Garas A, Kallitsaris A, Messsinis IE
Department of Obstetrics and Gynecology, University of Thessaly, Larissa, Greece.
Correspondence: Garas Antonis, Department of Obstetrics and Gynecology, University of Thessaly, University hospital of Larissa, GR-41110, Larissa, Greece, E-mail: email@example.com
Estrogens are predominant regulators of gonadotrophin secretion during the reproductive years. However, the descriptions of a gene encoding a second type of estrogen receptor, termed ER-β, has prompted a reexamination of the estrogen signaling system and hence of the mechanisms that regulate the gonadotrophin secretion. Recent studies have shown that estrogens may also exert biological effects through nongenomic pathways. SERMs are an interesting and clinically useful class of compounds that exert mixed estrogen agonistic and antagonistic properties, depending on the specific target-tissue. They exert their action through estrogen receptors and they appear to have different effect on gonadotrophin secretion. Clomiphene, which has been extensively investigated for its effect on the gonadotrophin secretion seems to exert an anti-estrogenic activity in women of reproductive age. In postmenopausal women clomiphene demonstrates estrogenic activity on the hypothalamic-pituitary axis. Tamoxifen demonstrates a similar to clomiphene activity on gonadotrophin secretion. Raloxifene, seems to have anti-estrogenic activity in women of reproductive age. In postmenopausal women, following raloxifene administration, the levels of gonadotrophins remain unchanged or decline slightly, action indicative of an estrogenic activity. Additionally, recent findings suggest that SERMs may act on the hypothalamic-pituitary axis through mechanisms that they do not involve the nuclear receptors (non-genomic action). More studies are needed in order to obtain further insights into the role of oestrogenic mechanisms in hypothalamic-pituitary interaction.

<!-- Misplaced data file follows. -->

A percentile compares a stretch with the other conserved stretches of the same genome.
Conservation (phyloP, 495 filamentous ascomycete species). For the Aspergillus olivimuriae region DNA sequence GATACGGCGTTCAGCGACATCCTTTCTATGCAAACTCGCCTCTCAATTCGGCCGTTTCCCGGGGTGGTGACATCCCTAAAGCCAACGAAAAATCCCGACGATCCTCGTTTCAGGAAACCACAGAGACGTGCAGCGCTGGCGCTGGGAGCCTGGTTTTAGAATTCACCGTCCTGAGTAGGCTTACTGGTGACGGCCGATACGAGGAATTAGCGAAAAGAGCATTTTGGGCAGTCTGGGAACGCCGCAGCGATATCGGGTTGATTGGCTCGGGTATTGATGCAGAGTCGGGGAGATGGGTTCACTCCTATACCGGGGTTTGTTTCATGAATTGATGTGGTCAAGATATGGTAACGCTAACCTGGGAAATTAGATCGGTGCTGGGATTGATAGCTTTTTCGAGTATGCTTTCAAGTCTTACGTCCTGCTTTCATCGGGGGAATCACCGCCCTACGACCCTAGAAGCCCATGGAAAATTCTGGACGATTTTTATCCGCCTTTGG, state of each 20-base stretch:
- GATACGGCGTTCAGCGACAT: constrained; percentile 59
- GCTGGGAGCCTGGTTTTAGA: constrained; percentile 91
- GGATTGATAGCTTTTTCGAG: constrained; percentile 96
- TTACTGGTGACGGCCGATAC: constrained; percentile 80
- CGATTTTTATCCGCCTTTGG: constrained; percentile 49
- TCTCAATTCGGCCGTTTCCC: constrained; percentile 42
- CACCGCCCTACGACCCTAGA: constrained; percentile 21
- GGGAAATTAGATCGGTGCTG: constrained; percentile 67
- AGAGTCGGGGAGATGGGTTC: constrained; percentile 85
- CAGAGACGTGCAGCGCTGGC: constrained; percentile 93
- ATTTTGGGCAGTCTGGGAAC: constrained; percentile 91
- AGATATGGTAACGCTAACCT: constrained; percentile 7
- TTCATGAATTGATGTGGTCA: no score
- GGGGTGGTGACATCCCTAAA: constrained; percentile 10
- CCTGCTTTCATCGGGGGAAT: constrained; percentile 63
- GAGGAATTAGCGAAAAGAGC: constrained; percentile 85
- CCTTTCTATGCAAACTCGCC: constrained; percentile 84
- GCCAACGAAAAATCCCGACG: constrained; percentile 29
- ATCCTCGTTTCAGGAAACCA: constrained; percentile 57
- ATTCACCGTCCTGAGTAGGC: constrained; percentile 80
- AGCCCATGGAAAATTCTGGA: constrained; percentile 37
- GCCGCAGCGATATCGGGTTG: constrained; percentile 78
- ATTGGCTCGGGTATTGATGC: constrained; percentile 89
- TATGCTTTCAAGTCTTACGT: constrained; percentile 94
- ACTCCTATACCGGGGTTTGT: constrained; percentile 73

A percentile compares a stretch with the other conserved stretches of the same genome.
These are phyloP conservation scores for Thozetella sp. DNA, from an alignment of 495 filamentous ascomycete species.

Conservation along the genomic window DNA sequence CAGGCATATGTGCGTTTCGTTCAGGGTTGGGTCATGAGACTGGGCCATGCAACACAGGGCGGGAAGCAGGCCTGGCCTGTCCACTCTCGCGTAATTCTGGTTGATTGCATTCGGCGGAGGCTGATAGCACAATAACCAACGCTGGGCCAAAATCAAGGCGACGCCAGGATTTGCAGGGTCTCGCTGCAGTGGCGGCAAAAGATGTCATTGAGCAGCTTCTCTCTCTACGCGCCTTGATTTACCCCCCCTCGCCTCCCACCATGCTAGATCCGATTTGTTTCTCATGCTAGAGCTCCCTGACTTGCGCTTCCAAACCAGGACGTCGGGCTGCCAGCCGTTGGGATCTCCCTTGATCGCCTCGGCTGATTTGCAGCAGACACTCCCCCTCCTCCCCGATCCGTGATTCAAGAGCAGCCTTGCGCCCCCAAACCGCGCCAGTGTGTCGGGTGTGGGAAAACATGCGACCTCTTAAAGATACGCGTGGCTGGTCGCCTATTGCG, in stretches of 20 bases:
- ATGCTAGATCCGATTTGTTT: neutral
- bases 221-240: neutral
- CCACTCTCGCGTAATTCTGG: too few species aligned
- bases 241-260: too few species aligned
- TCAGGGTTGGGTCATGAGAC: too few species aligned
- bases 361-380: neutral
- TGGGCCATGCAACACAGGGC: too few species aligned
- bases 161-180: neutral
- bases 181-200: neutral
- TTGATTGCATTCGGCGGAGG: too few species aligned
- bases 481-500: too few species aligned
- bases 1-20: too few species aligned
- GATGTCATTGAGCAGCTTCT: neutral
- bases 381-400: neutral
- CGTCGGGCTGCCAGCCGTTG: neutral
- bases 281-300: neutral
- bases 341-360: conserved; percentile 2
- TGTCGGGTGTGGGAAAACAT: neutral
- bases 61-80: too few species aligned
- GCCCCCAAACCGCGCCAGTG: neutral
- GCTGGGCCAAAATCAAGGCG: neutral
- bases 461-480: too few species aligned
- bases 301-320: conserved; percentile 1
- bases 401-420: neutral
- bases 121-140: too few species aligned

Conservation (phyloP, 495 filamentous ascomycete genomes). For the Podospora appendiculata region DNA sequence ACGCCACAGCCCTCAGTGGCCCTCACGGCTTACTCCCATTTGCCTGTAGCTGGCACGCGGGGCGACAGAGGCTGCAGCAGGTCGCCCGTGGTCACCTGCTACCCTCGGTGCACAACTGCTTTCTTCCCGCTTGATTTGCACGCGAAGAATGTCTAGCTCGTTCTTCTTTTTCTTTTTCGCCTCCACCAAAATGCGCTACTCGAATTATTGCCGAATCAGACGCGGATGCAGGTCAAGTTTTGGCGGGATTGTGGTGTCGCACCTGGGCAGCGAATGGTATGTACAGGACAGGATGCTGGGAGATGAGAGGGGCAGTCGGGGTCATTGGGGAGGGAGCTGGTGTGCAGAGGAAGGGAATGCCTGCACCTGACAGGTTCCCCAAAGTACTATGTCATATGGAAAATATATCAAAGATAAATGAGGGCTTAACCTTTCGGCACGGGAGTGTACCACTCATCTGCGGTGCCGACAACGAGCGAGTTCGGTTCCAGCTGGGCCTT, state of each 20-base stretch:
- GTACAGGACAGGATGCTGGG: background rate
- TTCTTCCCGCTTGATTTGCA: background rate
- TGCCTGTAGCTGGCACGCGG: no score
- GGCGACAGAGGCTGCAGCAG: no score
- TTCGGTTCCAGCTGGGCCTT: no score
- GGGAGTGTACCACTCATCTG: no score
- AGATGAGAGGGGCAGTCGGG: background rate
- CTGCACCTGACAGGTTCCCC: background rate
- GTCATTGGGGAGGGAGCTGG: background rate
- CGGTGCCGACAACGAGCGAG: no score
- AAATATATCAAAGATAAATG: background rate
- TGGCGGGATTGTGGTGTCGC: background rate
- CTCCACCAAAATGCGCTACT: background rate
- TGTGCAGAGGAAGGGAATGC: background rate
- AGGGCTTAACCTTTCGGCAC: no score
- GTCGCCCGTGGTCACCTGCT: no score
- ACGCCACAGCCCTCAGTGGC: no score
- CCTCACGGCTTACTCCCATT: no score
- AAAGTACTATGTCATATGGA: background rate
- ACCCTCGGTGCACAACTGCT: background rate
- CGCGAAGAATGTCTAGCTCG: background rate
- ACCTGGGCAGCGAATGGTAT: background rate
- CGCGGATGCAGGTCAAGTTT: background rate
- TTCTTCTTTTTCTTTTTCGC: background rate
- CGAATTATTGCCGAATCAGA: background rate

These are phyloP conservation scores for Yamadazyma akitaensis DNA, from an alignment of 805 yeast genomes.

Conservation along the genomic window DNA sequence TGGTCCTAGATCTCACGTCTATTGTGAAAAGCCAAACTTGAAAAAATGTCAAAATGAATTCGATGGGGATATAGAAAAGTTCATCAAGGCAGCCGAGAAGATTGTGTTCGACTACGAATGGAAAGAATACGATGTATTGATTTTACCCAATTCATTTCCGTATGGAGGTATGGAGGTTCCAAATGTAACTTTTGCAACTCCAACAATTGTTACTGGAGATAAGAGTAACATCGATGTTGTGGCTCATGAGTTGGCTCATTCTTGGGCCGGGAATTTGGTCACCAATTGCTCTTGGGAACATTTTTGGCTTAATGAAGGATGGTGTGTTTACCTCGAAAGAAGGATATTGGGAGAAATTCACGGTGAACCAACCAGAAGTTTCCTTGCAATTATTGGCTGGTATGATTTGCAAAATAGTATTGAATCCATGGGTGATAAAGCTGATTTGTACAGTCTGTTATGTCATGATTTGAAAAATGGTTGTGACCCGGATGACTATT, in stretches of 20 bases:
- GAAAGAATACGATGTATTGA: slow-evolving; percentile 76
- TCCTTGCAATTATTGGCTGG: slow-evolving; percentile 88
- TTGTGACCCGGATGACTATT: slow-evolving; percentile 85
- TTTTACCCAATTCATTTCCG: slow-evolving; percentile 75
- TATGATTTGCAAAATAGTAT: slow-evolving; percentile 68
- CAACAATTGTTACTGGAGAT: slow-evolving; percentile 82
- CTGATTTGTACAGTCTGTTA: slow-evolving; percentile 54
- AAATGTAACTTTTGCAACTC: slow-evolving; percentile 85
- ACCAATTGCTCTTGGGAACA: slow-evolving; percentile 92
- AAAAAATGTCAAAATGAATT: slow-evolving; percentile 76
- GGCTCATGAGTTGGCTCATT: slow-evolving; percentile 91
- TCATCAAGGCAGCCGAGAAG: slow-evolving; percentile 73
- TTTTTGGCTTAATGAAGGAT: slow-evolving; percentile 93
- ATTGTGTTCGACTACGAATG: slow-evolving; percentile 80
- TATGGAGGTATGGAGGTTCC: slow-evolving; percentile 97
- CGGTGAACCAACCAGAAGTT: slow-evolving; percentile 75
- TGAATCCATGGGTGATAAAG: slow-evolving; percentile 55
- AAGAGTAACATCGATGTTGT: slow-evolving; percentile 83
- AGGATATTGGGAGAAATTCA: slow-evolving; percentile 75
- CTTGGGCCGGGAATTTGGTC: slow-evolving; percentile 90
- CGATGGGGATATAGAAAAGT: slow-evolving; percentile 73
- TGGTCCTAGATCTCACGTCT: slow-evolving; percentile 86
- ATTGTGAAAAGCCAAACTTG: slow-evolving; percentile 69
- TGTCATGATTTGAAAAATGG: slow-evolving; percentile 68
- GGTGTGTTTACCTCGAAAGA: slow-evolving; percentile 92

Keywords: estrogen receptors, raloxifene, clomiphene, gonadotrophins, SERMs